Henryk Gorecki’s third symphony has enjoyed an extraordinary popularity over the last decade or so, with a pioneering recording from Dawn Upshaw that has made upwards of a million sales, an extremely impressive achievement for a classical CD. Despite that, this late night Prom marked its first visit to the festival, appropriately timed to coincide with the sixtieth anniversary of the end of the Second World War.
Composed in 1976, it therefore predates much of Arvo Part’s holy minimalism’ output, although it was scarcely performed at the time. One of the symphony’s few advocates was David Atherton, and tonight he seemed to make the barest of interventions from the podium, barely moving at the start as the double basses processed out of the depths with steady tread. As the intensity grew so the conductor became more animated, and as the instrumental layers stacked up Susan Bullock made her first entry, a powerful voice that struck a deep chord with the sizeable audience. Compared to Upshaw’s innocence her fuller voice took a while to come to terms with, and in particular its broad vibrato at crucial moments in the first song, which dates after all from the 15th century.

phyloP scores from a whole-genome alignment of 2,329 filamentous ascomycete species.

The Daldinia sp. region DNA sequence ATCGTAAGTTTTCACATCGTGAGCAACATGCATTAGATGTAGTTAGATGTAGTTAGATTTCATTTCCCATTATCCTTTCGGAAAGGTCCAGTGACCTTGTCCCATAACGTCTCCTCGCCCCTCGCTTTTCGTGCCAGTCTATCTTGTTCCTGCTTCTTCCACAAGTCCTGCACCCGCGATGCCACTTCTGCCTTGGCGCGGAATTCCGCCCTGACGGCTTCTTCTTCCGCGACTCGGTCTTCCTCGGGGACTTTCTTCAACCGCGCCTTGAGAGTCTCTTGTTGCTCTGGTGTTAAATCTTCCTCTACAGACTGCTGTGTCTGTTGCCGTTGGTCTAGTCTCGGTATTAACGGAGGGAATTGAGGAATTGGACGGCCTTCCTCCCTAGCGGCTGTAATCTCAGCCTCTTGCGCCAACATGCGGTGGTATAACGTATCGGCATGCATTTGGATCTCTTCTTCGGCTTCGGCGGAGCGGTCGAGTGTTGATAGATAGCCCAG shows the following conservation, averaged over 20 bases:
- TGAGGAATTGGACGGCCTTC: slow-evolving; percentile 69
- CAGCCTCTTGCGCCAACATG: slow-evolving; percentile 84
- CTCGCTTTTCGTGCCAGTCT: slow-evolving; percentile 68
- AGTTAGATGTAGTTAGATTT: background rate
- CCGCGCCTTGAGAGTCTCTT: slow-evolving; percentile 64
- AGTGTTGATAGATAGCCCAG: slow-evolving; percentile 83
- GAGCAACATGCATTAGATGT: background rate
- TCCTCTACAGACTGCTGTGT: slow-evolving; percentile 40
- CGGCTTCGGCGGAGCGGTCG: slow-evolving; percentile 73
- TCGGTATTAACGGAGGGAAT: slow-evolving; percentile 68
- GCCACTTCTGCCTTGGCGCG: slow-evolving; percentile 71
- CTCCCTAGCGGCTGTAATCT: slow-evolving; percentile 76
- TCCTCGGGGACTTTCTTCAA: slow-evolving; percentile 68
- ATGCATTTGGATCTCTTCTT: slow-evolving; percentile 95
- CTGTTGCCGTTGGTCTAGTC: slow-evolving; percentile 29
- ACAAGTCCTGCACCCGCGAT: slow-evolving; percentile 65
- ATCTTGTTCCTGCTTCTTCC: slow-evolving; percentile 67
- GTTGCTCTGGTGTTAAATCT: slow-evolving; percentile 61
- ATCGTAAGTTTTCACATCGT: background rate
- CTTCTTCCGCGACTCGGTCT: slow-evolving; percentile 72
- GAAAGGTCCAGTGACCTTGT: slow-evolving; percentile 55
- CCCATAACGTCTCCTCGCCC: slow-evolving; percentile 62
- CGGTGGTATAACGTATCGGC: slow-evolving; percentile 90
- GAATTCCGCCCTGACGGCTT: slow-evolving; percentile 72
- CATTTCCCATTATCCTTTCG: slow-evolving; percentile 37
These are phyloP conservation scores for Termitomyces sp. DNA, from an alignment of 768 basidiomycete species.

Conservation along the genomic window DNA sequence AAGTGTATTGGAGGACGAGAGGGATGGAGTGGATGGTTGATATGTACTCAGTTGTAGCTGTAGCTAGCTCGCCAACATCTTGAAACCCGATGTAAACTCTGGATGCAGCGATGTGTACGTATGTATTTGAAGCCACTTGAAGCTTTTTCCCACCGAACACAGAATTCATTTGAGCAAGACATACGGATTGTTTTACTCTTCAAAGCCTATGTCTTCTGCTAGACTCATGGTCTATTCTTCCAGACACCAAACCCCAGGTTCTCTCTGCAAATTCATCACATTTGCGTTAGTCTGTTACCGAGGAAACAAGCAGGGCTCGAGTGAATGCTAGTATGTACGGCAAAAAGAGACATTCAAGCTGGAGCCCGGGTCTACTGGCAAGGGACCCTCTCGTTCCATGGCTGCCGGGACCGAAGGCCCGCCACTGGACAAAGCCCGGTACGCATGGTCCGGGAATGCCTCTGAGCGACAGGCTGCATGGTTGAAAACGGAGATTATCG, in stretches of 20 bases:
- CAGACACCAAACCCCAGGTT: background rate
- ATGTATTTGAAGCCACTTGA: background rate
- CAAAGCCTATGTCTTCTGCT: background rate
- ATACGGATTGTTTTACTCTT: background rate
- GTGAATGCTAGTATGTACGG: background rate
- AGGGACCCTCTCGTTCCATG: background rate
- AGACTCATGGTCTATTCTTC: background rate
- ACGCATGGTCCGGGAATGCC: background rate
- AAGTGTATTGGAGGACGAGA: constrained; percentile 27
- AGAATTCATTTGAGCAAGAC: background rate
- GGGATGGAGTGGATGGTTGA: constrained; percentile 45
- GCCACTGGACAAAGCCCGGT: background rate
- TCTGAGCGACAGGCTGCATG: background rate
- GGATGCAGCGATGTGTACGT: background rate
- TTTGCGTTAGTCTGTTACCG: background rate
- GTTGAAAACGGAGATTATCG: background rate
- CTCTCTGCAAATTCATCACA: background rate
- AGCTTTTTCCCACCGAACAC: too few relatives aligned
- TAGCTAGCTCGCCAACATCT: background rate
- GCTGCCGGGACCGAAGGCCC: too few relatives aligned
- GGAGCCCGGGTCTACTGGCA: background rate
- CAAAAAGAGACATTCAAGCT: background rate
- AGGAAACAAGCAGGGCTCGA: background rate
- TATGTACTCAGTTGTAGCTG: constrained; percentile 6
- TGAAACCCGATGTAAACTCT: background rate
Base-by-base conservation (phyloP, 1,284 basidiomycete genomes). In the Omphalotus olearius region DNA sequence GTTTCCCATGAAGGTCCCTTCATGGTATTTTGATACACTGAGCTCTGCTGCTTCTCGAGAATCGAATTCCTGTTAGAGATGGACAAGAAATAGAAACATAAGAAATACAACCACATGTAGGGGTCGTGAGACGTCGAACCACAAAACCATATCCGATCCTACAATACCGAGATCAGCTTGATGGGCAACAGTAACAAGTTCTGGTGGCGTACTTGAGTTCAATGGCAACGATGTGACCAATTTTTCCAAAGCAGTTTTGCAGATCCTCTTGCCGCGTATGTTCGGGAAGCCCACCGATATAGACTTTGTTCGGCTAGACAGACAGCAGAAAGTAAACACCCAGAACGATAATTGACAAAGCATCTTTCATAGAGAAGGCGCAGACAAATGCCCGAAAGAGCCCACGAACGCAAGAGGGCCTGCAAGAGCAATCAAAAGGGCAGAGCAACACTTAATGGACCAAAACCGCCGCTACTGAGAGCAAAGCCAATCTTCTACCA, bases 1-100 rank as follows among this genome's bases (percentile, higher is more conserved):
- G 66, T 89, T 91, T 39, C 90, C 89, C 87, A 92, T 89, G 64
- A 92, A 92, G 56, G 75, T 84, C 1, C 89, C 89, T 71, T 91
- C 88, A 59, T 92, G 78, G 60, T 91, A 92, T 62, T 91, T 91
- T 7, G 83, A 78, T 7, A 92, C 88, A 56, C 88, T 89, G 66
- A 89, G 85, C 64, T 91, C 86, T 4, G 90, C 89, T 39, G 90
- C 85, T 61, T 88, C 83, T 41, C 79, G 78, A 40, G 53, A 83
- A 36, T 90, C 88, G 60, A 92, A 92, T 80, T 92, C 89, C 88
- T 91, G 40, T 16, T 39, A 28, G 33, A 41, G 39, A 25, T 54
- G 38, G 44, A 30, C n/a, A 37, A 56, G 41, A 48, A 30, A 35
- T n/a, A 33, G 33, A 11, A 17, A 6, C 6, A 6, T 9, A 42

The soprano really came into her own in the famous second movement, which drew looks of “where have I heard that before?” from some of the audience. Removed from TV programmes and adverts to its original context, this section was profound and intensely moving, Bullock getting right inside the text. The adolescent’s plea was gracefully supported by Atherton, conducting on in silence for a few bars after the music had subsided.
This he did again in the spine tingling third movement, the most substantial text setting that once again drew sympathy from Bullock, now fully into her role. She captured the folk origins of the song perfectly from the outset, and finished radiantly, the coda again capturing the timeless feel of Gorecki’s music.
The orchestra have picked up rave reviews under Ilan Volkov, and were nothing less than excellent here for David Atherton, in particular the double basses, whose bow control stood out. Balancing the piano chords was tricky but worked most of the time, and even the brass, who had little to do, fully immersed themselves in the piece with heads bowed. A performance low on schmaltz, and high on raw emotion.